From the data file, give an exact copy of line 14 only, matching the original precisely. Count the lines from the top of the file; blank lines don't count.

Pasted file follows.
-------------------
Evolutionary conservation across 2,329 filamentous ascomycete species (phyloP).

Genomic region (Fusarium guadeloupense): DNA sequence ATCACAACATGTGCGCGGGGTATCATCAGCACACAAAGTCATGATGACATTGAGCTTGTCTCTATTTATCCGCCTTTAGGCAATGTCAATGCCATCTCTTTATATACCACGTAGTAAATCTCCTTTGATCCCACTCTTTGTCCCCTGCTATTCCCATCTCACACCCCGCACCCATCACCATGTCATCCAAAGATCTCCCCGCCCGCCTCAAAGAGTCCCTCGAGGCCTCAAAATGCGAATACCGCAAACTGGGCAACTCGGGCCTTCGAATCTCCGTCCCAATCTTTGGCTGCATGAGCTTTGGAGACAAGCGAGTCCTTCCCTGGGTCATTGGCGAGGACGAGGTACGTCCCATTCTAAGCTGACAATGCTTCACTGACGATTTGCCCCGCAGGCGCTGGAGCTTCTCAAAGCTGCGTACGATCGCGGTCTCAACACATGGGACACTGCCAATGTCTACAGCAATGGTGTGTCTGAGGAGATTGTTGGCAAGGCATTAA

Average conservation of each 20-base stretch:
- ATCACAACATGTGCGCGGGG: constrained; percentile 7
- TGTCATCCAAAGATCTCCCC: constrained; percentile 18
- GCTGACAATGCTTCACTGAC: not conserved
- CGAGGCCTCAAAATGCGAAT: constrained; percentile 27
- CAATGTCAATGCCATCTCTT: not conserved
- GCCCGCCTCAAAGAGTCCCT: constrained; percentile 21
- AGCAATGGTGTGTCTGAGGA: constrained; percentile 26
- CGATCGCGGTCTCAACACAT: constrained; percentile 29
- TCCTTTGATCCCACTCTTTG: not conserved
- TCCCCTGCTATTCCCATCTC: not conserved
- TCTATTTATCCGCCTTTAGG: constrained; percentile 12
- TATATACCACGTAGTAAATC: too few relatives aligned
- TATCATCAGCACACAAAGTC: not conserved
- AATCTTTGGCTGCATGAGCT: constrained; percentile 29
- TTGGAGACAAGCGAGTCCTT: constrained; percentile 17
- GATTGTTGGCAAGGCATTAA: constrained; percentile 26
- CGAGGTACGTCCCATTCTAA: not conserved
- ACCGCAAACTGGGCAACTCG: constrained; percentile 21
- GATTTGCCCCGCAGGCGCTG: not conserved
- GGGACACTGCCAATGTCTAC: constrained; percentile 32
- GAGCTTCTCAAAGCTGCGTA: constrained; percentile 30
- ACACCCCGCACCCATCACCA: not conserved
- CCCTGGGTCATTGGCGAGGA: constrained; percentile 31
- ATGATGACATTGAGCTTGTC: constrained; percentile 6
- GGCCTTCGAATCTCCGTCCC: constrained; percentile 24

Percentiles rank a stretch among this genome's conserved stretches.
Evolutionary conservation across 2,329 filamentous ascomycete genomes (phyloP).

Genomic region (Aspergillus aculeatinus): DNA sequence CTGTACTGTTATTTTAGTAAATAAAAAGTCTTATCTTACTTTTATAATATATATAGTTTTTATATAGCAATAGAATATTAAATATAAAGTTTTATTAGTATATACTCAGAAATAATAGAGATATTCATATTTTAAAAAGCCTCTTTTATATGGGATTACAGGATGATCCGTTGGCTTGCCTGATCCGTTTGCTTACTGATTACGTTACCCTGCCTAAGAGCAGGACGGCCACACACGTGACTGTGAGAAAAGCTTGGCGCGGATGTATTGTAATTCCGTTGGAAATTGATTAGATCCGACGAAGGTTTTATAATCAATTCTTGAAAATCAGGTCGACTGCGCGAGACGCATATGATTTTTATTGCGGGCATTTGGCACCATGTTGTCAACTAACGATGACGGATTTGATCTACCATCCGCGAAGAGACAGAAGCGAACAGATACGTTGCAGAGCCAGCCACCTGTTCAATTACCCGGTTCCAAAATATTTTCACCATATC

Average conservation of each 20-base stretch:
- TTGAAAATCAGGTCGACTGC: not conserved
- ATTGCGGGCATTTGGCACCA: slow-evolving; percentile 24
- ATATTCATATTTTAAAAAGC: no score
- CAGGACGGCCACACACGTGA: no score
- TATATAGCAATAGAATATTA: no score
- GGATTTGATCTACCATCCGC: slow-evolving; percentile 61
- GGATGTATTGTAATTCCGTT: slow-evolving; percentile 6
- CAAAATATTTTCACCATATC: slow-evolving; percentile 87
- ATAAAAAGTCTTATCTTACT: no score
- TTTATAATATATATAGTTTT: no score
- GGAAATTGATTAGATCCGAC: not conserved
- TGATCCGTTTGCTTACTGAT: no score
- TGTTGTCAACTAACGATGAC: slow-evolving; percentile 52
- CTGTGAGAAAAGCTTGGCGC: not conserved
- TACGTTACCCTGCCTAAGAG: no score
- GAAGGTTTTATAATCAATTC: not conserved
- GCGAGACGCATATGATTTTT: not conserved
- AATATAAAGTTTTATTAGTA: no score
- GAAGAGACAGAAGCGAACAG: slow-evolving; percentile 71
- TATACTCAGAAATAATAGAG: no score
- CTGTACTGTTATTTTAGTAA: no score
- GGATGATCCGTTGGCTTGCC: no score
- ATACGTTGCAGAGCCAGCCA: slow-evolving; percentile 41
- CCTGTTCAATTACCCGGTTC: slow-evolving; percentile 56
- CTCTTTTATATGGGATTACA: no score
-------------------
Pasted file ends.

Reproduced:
- TCTATTTATCCGCCTTTAGG: constrained; percentile 12